Card designs are great for mobile devices, as they provide a large area to touch, and coupled with responsive design, the cards can be shuffled and rearranged accordingly. Sites such as eBay make great use of cards, displaying products a customer may be interested in through cards, adjusting to the device. Card design is also great for the society we now live in with short attention spans; meaning each card has an image and a snippet of information which can quickly and efficiently capture the attention of potential customers.
Material design is a design language which has been developed by Google themselves. Google described their goals for material design with the following:
Create a visual language that synthesizes classic principles of good design with the innovation and possibility of technology and science.
It takes a flat design and expands upon the card motifs which are becoming more popular, creating something that blends the old style of paper (or “material”) with modern app design. Many web apps make use of this new design, but it’s becoming a lot more common across other websites too.
Buttons are important to website navigation, and 2014 saw a sharp rise in the use of ghost buttons. This new web design trend has buttons which can be transparent, and feature a thin, light edge or border.
These buttons allow the subtle attraction of a user’s attention, and maintains essential navigation whilst ensuring you aren’t cluttering a site with garish and colourful buttons.
Micro UX is a small element featured in a design which focuses on a single task. This could be in browsing a site, a checkout process, or anything else.
The purpose of a Micro UX is to create an engaging experience through an interesting or creative idea. By giving your customers a unique or alternative interaction, it can highlight a more human fun image of your brand. Often, these unique experiences are used to create a more fun or light-hearted interaction to boost the brand image of a company. We saw more of these throughout 2014, and it is set to become a major web design trend in 2015; with web designers looking to set themselves aside from the competition.
A personal favourite is the checkout from Threadless, which may be a little too joyful for many companies, but it’s a great example of how a company can separate themselves from the competition with just a small design statement. If you add more items to your basket, the anthropomorphic shopping cart changes colour, and comes back with a new quip each time. Plus, who could resist feeding the shopping cart who is still hungry?
Hidden menus are also a new web design trend that are emerging. Along with the rise of mobile sites and apps, hamburger icons to unveil hidden off-screen menus have become commonplace, which the majority of the internet-using public now recognise.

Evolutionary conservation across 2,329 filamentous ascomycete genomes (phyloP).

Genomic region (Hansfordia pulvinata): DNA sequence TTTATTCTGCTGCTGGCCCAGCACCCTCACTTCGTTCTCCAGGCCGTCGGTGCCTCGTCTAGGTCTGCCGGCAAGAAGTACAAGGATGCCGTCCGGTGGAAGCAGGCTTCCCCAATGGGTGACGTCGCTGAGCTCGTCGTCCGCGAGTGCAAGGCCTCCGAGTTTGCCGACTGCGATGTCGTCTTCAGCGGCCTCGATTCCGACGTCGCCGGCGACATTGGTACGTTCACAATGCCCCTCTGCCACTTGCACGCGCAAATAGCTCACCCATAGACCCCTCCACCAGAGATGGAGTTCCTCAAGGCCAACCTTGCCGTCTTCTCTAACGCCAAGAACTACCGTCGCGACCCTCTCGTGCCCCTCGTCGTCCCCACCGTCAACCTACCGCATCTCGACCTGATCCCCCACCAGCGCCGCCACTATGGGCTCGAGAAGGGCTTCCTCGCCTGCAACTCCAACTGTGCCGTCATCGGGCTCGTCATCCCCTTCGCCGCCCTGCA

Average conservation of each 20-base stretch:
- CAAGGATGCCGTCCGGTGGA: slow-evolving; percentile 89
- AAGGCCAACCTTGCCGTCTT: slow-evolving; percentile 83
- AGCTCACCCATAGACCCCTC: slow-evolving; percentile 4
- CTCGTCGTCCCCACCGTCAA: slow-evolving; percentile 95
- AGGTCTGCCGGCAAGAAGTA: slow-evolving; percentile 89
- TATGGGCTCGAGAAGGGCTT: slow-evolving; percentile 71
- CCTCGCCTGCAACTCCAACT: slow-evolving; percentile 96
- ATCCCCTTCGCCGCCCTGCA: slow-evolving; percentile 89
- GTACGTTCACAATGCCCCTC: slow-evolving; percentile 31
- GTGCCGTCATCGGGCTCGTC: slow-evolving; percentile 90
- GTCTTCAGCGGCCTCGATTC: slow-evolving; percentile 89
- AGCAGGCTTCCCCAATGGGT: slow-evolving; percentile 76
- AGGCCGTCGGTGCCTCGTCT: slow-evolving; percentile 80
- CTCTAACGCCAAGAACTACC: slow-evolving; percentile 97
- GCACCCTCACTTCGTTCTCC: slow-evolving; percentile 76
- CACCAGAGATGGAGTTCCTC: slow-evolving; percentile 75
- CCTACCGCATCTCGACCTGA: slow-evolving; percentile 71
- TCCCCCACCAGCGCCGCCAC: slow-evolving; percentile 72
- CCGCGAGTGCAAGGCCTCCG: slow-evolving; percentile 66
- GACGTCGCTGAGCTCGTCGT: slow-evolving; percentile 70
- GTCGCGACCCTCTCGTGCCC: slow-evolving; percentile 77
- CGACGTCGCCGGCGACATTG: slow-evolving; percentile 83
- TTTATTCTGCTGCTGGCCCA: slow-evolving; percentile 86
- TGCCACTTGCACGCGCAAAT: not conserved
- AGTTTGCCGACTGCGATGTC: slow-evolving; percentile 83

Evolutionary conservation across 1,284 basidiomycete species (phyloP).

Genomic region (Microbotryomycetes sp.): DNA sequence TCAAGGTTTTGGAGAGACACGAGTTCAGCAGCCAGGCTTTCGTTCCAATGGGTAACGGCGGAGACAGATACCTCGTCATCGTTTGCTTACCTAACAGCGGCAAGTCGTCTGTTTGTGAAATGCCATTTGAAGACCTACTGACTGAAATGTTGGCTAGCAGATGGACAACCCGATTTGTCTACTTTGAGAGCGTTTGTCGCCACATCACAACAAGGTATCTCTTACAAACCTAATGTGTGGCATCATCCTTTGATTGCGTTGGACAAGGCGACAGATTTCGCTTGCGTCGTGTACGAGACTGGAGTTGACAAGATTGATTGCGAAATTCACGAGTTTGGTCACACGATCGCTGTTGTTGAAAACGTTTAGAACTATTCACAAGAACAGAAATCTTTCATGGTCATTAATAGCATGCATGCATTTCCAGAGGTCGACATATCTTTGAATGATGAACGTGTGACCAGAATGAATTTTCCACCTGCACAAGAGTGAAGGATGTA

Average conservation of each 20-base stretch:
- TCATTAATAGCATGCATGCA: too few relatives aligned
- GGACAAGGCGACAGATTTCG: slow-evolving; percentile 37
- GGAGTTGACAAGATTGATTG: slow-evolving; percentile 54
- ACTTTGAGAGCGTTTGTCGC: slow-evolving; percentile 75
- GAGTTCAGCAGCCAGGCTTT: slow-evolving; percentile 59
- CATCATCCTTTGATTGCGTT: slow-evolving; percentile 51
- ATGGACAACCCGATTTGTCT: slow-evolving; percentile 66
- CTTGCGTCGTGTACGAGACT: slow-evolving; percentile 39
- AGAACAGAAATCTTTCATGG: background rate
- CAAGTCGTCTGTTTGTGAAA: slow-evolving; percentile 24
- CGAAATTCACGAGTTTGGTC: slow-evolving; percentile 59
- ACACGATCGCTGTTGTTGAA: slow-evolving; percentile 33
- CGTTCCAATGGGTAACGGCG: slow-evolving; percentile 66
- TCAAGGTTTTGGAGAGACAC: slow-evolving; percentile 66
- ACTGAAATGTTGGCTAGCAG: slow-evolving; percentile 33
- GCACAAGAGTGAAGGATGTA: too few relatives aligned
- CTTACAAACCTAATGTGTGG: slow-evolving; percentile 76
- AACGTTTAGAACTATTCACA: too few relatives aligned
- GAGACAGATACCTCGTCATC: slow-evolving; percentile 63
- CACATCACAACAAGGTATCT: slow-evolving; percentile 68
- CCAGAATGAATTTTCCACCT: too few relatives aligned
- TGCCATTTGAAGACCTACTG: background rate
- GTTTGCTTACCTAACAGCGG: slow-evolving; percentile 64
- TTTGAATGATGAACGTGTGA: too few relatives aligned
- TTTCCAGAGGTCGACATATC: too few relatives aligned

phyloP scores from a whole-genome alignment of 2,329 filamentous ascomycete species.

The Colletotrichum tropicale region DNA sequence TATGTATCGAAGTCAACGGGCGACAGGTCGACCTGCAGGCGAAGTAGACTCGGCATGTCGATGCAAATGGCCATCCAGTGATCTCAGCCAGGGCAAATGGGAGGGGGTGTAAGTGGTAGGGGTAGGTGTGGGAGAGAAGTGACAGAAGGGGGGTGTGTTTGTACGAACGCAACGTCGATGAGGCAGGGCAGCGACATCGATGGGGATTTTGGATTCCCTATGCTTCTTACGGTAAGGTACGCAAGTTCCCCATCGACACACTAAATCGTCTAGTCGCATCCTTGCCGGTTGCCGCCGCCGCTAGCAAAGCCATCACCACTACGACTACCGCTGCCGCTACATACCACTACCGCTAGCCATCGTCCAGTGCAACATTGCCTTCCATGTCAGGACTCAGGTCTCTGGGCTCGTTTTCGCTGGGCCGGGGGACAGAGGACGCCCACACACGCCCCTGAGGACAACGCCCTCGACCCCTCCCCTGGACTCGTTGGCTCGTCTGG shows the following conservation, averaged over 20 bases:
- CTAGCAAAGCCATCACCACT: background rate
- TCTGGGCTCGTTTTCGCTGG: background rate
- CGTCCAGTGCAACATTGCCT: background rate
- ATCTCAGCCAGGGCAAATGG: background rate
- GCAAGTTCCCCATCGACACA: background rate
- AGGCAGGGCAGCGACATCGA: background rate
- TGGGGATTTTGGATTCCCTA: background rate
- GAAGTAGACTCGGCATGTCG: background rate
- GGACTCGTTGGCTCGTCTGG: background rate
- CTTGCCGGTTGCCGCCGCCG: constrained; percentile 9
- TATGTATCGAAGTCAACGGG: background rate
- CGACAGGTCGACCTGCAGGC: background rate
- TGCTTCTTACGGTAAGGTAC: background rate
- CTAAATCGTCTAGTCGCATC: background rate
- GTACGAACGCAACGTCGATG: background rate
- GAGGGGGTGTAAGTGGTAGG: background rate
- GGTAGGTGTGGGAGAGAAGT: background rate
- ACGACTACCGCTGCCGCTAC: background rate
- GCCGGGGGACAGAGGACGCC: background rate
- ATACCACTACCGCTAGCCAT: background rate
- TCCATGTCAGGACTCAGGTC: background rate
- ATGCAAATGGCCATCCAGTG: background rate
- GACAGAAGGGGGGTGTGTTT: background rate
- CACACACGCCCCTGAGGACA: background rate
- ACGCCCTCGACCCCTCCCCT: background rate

This has led to web designers being able to user hamburger icons to display hidden menus, and hide navigation off screen until you really need it. As long as this is done intuitively and doesn’t lead to confused customers wondering how to navigate the website, it can prove to be a great way to maintain a clean and efficient web design.
HTML 5 Video
More and more businesses are making use of HTML 5 videos on their websites, and displaying them as backgrounds to their website.
The benefit of HTML 5 video is that it can boast faster loading speeds than you may think, and it helps to generate a story of your brand. A video can capture the hearts and minds of your potential audio, and doesn’t rely on users having to hit play before they see what you can provide.
As long as a conventional design is used around the video, then it can prove to be a very effective device is setting your business ahead of the crowd. Many websites have relied too heavily on the video, and forgotten about other content entirely; but a good balance can be found.
A great example comes from Y.CO Yachts, who not only do a great job of displaying their video, but the video itself really tells a story of what your life could be like if you purchased a yacht. It could convince even the most stubborn landlubber they need to sail the seven seas.
Modular scrolling allows you to scroll separate columns as necessary, alongside being able to scroll the whole website.
This allows consistent navigation, so you can find relevant information without losing your current place elsewhere. It can also be great when you need to display separate information alongside others.
For instance; imagine displaying large product images on the right hand side of a page that can be scrolled to view, whilst displaying the product information on the left.
The trends from 2014 will continue to blossom, but we are sure to see a number of brand new trends emerge that will shape how we view and browse websites into the future. Staying ahead of the game in web design is an essential part of any business looking to stay relevant online.
If you are looking to update your current business website, or have a vision of how you’d like to portray your brand, get in touch with the team here at Xanthos, who will be happy to discuss how we can help drive more sales from your website.